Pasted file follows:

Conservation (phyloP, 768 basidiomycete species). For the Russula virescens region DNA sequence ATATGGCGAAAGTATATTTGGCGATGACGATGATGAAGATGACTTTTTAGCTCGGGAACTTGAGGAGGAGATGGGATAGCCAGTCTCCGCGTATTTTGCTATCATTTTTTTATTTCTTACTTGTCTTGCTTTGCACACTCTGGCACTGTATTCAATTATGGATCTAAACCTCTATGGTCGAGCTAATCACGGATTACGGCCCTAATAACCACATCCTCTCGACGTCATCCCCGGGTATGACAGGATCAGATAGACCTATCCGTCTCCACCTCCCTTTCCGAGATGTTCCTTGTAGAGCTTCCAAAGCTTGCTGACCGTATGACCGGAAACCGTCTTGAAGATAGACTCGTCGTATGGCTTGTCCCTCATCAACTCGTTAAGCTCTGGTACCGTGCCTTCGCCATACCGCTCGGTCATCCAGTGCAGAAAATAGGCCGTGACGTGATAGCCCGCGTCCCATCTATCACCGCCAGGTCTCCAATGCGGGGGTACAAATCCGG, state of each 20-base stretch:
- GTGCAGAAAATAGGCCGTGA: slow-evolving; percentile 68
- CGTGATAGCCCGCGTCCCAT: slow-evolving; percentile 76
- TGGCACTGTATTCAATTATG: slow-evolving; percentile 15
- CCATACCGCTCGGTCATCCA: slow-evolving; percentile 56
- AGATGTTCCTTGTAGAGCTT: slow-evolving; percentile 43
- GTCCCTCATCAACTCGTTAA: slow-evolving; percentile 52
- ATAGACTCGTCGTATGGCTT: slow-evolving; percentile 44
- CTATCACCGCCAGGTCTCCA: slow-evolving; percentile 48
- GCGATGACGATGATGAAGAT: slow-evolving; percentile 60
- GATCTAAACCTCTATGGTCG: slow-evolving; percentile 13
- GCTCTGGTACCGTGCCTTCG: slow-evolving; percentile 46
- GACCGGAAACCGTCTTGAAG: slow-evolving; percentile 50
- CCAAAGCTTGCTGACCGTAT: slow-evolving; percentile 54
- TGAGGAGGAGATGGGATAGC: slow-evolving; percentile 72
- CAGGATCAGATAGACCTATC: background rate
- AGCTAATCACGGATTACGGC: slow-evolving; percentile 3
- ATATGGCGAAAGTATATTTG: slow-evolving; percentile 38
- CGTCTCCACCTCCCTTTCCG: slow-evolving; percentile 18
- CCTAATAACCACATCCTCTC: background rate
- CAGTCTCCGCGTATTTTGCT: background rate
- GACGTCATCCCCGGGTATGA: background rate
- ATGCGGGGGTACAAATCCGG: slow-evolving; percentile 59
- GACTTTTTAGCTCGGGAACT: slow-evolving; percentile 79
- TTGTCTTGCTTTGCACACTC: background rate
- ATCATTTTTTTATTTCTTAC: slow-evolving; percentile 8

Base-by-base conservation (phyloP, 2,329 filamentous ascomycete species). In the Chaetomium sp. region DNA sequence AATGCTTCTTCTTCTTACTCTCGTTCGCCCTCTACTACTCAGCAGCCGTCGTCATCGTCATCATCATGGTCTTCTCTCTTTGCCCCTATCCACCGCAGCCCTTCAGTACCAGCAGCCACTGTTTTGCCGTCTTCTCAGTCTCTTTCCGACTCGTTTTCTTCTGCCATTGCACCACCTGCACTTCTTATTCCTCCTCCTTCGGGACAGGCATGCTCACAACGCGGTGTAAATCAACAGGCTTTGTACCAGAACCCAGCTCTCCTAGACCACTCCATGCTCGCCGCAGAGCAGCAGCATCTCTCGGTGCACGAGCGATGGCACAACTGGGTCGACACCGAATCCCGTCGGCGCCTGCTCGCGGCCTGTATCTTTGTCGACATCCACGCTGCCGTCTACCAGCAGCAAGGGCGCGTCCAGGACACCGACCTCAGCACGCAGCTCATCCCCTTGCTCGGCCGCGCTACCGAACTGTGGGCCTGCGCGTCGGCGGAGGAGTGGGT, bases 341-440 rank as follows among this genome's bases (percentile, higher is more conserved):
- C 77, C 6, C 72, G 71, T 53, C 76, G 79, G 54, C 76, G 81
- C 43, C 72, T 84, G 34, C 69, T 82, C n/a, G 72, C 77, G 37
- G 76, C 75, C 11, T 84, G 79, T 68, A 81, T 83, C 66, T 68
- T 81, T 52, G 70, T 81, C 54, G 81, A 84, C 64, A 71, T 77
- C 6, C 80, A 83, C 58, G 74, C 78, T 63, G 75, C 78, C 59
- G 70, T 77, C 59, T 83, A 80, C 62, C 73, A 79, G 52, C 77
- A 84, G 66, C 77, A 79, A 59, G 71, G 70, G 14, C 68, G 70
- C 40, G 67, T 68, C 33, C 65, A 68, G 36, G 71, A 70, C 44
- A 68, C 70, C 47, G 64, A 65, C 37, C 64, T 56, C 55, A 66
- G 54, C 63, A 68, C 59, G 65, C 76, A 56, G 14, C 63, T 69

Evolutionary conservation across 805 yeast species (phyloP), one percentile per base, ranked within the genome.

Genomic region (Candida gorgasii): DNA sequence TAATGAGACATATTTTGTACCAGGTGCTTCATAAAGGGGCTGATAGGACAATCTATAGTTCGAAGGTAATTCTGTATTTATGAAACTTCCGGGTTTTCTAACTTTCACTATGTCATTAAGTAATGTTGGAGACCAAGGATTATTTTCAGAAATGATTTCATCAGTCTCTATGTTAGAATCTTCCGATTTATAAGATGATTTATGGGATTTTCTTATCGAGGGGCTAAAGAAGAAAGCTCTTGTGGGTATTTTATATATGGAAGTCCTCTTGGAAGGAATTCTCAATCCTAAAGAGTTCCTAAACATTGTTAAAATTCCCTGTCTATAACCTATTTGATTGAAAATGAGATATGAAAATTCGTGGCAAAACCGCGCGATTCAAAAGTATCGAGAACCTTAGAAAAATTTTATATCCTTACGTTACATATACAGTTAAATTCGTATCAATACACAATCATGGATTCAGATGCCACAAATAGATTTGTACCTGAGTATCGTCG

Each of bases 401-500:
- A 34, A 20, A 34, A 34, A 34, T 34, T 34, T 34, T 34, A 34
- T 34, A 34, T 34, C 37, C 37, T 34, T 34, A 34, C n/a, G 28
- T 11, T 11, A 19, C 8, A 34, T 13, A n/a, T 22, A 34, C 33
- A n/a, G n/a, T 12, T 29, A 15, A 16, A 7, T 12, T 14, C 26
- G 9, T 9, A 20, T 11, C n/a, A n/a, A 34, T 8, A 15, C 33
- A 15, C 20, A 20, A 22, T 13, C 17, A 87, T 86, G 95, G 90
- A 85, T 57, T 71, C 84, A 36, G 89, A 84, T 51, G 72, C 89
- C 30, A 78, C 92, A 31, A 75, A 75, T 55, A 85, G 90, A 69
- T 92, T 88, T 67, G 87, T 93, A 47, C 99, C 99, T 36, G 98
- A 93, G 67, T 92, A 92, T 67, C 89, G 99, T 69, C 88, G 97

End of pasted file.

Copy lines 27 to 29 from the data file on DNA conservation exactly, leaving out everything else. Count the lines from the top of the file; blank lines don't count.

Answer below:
Base-by-base conservation (phyloP, 2,329 filamentous ascomycete species). In the Chaetomium sp. region DNA sequence AATGCTTCTTCTTCTTACTCTCGTTCGCCCTCTACTACTCAGCAGCCGTCGTCATCGTCATCATCATGGTCTTCTCTCTTTGCCCCTATCCACCGCAGCCCTTCAGTACCAGCAGCCACTGTTTTGCCGTCTTCTCAGTCTCTTTCCGACTCGTTTTCTTCTGCCATTGCACCACCTGCACTTCTTATTCCTCCTCCTTCGGGACAGGCATGCTCACAACGCGGTGTAAATCAACAGGCTTTGTACCAGAACCCAGCTCTCCTAGACCACTCCATGCTCGCCGCAGAGCAGCAGCATCTCTCGGTGCACGAGCGATGGCACAACTGGGTCGACACCGAATCCCGTCGGCGCCTGCTCGCGGCCTGTATCTTTGTCGACATCCACGCTGCCGTCTACCAGCAGCAAGGGCGCGTCCAGGACACCGACCTCAGCACGCAGCTCATCCCCTTGCTCGGCCGCGCTACCGAACTGTGGGCCTGCGCGTCGGCGGAGGAGTGGGT, bases 341-440 rank as follows among this genome's bases (percentile, higher is more conserved):
- C 77, C 6, C 72, G 71, T 53, C 76, G 79, G 54, C 76, G 81
- C 43, C 72, T 84, G 34, C 69, T 82, C n/a, G 72, C 77, G 37